Editor’s note: In the October monthly Coin World cover feature, several staff writers embraced the spirit of Halloween and highlighted the spookier items in numismatics. This is one of a series of articles from the Collecting the Macabre feature that will appear online at CoinWorld.com.
Read more from the series:
As a child of the 1950s and 1960s in Dix Hills on New York’s Long Island, my television viewing opportunities included such shows — in black and white — as the “creepy and kooky” Addams Family and The Munsters.
While those two shows were comedic in nature, making light of the two mixed families of ghouls, the host of a local television program that featured horror movies often scared the bejeebers out of me more than the horror shows that followed his introduction.
Collectors of the numismatic macabre have a plethora of associated items from which to choose to create a collection bearing devices that are strange, unusual, scary, eerie, spooky and the creepy.
George Washington’s funeral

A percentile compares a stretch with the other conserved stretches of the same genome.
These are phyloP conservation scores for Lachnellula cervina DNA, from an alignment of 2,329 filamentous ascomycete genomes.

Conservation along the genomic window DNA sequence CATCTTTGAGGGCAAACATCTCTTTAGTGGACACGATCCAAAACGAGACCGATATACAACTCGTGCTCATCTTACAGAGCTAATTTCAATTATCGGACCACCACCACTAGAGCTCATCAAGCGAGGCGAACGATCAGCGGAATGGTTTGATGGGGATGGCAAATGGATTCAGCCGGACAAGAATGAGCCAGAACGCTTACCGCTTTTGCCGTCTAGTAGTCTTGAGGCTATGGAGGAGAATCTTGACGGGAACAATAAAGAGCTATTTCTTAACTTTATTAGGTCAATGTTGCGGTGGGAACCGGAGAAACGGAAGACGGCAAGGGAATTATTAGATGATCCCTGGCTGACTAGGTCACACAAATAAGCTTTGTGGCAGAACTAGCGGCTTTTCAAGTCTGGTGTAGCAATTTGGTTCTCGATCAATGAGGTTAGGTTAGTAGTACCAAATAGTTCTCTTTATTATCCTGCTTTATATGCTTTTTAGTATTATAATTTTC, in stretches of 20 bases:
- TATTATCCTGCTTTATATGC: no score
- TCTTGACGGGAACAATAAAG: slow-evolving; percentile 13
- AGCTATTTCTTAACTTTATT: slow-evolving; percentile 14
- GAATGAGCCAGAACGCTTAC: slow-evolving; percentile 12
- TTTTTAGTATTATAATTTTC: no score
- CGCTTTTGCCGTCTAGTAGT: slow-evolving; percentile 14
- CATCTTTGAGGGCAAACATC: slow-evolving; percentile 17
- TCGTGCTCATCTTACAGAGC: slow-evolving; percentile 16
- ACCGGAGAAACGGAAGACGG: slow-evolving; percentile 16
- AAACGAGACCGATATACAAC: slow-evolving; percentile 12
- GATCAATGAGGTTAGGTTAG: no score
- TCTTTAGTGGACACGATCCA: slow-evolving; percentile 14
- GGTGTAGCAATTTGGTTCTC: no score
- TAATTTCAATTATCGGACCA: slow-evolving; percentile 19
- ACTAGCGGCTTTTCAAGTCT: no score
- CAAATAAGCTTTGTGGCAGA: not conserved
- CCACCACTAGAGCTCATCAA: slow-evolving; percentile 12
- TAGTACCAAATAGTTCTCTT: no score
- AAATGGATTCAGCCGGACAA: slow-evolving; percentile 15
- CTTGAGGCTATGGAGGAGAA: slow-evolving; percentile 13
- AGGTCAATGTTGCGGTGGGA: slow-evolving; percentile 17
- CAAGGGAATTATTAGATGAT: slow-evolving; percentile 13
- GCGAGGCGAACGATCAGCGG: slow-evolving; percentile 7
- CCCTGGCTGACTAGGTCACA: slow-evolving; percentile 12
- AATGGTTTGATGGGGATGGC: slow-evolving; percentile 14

The Dec. 14, 1799, death of the nation’s first president spawned the production of a number of tribute medals to mark his passing.
Among these is the famous Washington Funeral medal with Skull & Crossbones reverse struck in silver and white metal.
Almost all examples known are holed for suspension, as they were worn by mourners during funeral processions in memorial to the late president.
An Uncirculated silver example from the John J. Ford Jr. Collection was sold at auction May 11, 2004, by Stack’s for $34,500. A “Nearly Extremely Fine” silver specimen sold in the Ford sale for $7,762.50 as did a Very Fine silver example. A Fine silver example realized $5,462.50.